Pool Operator Training – The Basics of Algicides and Algae Prevention
If you are a pool owner or are going through pool operator training, you are probably familiar with algae. Algae is a simple, non-flowering plant. It is part of a large group that includes the seaweeds and many single-celled forms. When it comes to pools, algae is essentially green gunk. While algae in a pool or spa isn’t necessarily dangerous in most cases, it poses unique safety risks at aquatic facilities. Understanding what algae is and how to remove it is essential to operating a pool or spa.
There are thousands of species of algae that can grow in a pool or spa. The spores may be carried in by the wind, a swimmer or even the source water that the pool or spa is filled with. Algae may be green, black or mustard color and thrives in untreated water. When it grows on the deck around a pool/spa or on the bottom of a pool, algae poses a slipping hazard that can not be ignored. Algae at the bottom of a pool can cause a swimmer to accidentally slide into deeper water, potentially drowning. Also, algae causes water to become cloudy, which could prevent a lifeguard from noticing a drowning swimmer.
While the majority of managing algae occurs through the use of algicides, there are some other ways to prevent algae from growing. An aquatic facility should insist that swimmers shower before entering the pool. This can remove potential contaminants that support algae growth. Proper air and water filtration, circulation flow, the elimination of dead spots and routine disinfection also play a role in the prevention of algae growth. Routinely scrubbing pool/spa walls can block the concentration of algae as well.
While the previously mentioned techniques help, algicide is the most effective treatment. Aquatic facilities install automatic chemical feeders, controllers and probes to ensure the correct levels of algicide are being used at all times. Pool operator training offers education on how to operate this equipment but consideration must also be taken on the best type of algicide to use at a given facility.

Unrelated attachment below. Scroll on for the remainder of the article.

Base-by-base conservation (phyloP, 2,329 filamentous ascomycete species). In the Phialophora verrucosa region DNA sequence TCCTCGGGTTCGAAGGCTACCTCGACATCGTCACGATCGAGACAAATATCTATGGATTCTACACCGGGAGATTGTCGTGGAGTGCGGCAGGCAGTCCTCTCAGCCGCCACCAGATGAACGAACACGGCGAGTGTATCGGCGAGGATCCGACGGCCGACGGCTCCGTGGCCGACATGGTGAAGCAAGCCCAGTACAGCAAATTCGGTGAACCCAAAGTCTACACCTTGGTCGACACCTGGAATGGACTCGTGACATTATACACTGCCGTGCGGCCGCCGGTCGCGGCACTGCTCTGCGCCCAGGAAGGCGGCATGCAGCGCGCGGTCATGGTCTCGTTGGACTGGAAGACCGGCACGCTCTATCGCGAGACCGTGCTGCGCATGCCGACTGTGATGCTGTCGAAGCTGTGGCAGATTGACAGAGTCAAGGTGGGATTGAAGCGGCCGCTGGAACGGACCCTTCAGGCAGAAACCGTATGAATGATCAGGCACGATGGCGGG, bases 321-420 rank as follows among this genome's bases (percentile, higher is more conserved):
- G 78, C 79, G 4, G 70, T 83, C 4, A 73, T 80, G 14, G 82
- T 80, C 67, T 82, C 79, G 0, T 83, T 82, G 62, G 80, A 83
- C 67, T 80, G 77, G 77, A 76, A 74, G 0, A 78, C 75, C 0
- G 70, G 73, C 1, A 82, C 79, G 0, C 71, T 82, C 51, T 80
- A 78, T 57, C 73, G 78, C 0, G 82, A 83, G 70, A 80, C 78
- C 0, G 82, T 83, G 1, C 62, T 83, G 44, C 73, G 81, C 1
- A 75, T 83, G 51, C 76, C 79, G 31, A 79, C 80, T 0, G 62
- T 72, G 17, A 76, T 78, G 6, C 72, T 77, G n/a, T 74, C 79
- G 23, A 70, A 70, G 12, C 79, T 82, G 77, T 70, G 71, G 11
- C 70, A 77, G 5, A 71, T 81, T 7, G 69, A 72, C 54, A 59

One of the more common types of algicide are quaternary ammonium algicides, or “quats.” Quats have been used for quite some time to kill algae. The algicide is used in small doses on a weekly basis so there is always a ‘quat residual’ in the water fighting off algae. Quats contain no metals and they do not contribute to surface staining. A disadvantage of this type of algicide is the fact that it may cause foaming if too large of a dose is added or the water is agitated.
Polymeric algicides are commonly referred to as “poly quats.” Poly quats have also been around for many years and, differing from quats, do not cause foaming in agitated water. With the constant water movement in spas or splash pools, poly quats can avoid the foaming that would occur when using quats. Poly quats do not contain metals nor cause surface staining. Unfortunately, the algicide does have a positive electric charge that can cause it to attach itself to dirt and debris in the pool, making it less effective.
Sometimes an algicide consists of metallic substances. Copper is most commonly used to kill algae. Copper salts like copper sulfate are added to the water to fight the growth of algae. This type of algicide is very effective against all forms of algae, especially black algae. The disadvantage of using metallic algicides is that they are not stable when they come in contact with chlorine. The algicide can oxidize from chlorine, producing black stains of the walls of a pool or spa. Copper can also bond to high concentrations of carbonate and stain plaster surfaces to a bluish-green color.
Expert Pool Operator Training
It is important to note that there are other types of algicides such as ammonium sulfate, sodium bromide and sodium tetra carbonate. To learn about these chemicals and much more, you can learn from the experts at Pool Operation Management. The CPO® certification class is a great start to becoming a pool expert. Pool Operation Management’s award-winning pool operator training courses show you how to properly operate a swimming pool or spa facility. Our two-day courses offer a wealth of information and training in everything from pool chemicals, to energy conservation to risk and liability. For the very best in pool operation, contact us today.